WASHINGTON — With recent data from the FREEDOM and SYNTAX trials showing improved rates of mortality and MI in patients with advanced CAD treated with CABG compared with PCI, many interventionalists are left questioning the role of stenting in the future management of this patient population.

However, the decision of whether to perform stenting or surgery in the setting of advanced CAD requires unbiased judgment and necessitates factoring in more variables than just mortality and MI, according to David Holmes, MD, of the Mayo Clinic.

“All of the data would suggest that PCI still has an incredibly important role to play [with advanced CAD management] in select patients,” he said during a presentation.

David R. Holmes Jr., MD 

David Holmes

Holmes highlighted the findings of the FREEDOM trial that were presented at the American Heart Association Scientific Sessions last year. Although showing significantly higher rates of mortality and MI in patients with diabetes and multivessel CAD treated with PCI, the rate of stroke in FREEDOM was significantly higher in the CABG arm, a distinction that has not received much attention, Holmes said.

“For most patients, if you were to tell them that they can have a stroke, they would say that’s a pretty big deal,” he said.

Holmes also looked at the 5-year results of the BARI trial, which were published more than a decade before FREEDOM. In the trial, patients with diabetes were randomly assigned to conventional percutaneous transluminal coronary angioplasty (PTCA) or CABG. Among patients who were randomly assigned, those in the PTCA arm had significantly greater 5-year all-cause mortality; however, those who were not randomly assigned were placed in a registry, and similar 5-year all-cause mortality was reported between groups (PTCA, 14.4% vs. CABG, 14.9%; P=.86).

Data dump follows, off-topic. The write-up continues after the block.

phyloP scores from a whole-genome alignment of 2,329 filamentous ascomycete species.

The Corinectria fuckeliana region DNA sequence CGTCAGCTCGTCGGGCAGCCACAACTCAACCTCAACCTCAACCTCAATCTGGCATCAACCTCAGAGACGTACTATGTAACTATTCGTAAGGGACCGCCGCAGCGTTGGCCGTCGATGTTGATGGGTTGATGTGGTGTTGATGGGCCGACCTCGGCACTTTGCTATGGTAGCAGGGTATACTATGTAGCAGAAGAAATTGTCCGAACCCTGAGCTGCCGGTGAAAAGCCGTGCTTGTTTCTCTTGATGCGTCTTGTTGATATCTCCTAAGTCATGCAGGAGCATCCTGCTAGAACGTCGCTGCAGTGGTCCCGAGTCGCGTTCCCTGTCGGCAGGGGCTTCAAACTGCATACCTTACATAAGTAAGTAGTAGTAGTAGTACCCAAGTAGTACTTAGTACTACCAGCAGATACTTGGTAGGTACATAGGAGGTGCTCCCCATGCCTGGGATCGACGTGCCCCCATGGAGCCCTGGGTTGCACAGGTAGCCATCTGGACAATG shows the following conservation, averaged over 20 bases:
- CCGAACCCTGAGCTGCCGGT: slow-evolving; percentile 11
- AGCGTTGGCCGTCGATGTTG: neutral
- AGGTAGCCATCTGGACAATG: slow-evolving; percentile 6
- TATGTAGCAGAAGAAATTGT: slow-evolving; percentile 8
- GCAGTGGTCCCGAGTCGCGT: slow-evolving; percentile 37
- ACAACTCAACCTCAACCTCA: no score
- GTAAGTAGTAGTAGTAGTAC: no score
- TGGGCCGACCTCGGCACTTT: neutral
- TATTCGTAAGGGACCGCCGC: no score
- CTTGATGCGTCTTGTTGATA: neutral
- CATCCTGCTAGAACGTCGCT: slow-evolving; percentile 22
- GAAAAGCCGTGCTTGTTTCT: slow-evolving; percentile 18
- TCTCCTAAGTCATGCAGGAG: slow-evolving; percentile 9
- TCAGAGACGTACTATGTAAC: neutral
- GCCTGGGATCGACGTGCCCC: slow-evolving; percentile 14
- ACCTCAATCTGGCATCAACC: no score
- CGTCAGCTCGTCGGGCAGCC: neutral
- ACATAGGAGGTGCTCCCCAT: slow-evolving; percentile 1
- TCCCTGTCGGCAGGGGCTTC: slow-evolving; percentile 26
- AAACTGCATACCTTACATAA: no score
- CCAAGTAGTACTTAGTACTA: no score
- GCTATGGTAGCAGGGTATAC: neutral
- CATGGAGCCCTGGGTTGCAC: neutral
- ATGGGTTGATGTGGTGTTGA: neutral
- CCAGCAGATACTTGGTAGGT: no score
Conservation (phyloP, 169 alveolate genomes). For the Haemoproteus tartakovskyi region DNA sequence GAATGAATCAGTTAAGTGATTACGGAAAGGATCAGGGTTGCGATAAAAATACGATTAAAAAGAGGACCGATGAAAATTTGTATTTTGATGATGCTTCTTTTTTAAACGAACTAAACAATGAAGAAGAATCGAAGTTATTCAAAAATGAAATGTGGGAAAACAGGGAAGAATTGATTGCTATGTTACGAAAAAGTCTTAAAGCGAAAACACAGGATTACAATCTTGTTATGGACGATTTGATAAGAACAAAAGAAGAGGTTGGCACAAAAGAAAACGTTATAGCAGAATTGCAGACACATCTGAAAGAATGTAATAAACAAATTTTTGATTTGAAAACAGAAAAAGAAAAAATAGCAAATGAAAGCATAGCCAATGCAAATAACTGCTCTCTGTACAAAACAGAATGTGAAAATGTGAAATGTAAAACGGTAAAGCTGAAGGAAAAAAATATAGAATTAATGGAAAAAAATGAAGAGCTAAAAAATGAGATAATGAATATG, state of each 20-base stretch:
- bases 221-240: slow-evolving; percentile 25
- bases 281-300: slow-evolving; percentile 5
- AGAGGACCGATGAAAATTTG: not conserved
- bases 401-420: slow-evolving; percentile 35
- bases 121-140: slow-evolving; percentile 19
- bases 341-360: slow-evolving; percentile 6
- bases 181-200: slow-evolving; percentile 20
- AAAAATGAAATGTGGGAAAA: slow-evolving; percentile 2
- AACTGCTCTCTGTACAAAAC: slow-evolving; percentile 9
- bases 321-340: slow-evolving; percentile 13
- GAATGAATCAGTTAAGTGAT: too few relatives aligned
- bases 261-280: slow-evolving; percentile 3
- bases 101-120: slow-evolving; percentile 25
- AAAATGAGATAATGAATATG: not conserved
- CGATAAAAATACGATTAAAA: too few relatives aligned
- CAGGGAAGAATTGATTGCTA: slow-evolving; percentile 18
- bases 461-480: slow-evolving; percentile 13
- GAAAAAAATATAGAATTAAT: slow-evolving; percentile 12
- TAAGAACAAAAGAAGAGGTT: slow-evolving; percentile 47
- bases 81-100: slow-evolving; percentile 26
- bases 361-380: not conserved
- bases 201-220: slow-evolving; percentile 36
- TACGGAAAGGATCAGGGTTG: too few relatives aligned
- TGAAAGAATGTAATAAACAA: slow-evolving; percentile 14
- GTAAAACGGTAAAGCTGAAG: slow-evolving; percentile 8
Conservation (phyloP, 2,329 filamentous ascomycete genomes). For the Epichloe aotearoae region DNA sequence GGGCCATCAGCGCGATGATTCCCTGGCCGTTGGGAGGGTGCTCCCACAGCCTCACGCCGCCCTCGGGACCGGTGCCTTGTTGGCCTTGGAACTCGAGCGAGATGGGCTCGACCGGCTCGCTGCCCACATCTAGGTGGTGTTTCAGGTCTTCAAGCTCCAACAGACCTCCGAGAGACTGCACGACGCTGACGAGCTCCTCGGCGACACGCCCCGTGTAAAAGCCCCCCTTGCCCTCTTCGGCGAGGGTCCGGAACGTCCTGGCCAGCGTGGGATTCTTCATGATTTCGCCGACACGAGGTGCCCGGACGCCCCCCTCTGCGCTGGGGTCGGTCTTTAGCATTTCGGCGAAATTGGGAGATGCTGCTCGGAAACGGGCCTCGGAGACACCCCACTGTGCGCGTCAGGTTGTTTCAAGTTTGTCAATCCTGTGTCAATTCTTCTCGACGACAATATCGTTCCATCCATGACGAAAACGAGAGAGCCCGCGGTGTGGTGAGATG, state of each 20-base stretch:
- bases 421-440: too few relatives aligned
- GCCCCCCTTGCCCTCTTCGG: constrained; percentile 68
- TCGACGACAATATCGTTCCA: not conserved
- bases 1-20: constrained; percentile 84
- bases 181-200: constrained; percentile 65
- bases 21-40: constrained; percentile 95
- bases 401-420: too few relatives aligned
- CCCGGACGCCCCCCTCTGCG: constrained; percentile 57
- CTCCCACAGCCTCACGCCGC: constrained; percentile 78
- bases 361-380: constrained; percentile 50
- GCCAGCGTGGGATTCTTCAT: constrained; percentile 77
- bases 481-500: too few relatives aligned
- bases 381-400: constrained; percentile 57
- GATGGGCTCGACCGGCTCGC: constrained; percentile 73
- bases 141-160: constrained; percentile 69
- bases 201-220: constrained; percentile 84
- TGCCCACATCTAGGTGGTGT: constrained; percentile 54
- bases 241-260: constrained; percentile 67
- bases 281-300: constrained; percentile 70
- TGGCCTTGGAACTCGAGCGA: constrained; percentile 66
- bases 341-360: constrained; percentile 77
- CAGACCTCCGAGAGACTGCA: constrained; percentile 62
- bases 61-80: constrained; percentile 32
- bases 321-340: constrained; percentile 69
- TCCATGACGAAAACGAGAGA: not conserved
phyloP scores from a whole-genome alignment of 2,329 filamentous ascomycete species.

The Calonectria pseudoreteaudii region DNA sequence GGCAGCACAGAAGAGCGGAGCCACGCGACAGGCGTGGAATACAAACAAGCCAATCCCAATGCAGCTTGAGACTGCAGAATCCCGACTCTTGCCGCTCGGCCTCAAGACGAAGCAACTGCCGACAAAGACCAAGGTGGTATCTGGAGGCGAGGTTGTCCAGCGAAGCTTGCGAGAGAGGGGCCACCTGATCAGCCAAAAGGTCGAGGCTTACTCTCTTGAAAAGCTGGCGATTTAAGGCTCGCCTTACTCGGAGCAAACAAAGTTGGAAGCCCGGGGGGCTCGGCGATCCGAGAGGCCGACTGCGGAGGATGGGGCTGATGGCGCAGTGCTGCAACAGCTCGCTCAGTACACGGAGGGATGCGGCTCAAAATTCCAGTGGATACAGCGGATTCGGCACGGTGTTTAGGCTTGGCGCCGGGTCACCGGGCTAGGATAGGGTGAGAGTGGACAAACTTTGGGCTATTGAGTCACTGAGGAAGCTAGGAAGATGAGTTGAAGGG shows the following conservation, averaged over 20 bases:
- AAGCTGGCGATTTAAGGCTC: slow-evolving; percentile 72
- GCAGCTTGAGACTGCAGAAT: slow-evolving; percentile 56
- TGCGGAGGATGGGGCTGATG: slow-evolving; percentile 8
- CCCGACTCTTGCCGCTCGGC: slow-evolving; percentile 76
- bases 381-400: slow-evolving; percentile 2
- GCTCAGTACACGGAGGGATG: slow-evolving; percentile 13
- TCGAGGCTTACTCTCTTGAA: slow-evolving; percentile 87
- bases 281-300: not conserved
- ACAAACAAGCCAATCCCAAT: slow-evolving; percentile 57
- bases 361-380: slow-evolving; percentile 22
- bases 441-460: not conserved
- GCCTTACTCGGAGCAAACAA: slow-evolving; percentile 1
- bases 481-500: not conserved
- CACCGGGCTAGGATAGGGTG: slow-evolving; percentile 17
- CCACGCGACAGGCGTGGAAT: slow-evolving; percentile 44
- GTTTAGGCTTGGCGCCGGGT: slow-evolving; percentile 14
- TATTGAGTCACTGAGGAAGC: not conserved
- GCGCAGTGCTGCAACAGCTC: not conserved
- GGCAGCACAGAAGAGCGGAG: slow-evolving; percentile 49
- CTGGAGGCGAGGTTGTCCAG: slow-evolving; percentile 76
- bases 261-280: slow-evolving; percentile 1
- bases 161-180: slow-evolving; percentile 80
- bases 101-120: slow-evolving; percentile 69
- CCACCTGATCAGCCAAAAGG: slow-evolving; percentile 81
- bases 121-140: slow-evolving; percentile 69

“What that meant was that you as a physician could look at a patient and lesion and say this seems reasonable to treat with PTCA and this [patient/lesion] seems reasonable to treat with CABG,” Holmes said.

Additionally, Holmes discussed the elusiveness of obtaining an unbiased opinion between surgical and interventional specialists, but said full disclosure must be an essential part of the equation.

“As you find and identify strategies, we need to make sure we give patients full disclosure information,” he said, adding that some patients consider stroke the very worst event, and if they are faced with an option that gives them twice the chance of a stroke rather than the need for a repeat revascularization, it might noticeably influence their decision making.

In the end, Holmes said the priority for physicians is to deliver care that is appropriate and customized to the patient’s needs and values. “We need to give them the full dataset in as unbiased fashion as we can, including all risks and benefits, in terms they can understand.

“So, at the end of the day, PCI is going to remain an incredibly valued and valuable player in the field of taking care of patients with more advanced CAD. It will not go away,” he concluded. – by Brian Ellis

For more information:

Holmes D. Complex Coronary Interventions II. After FREEDOM and SYNTAX: Can PCI be an alternative to surgery in patients with multivessel disease? Presented at: Cardiovascular Research Technologies; Feb. 23-26, 2013; Washington, D.C.

    See more from Cardiovascular Research Technologies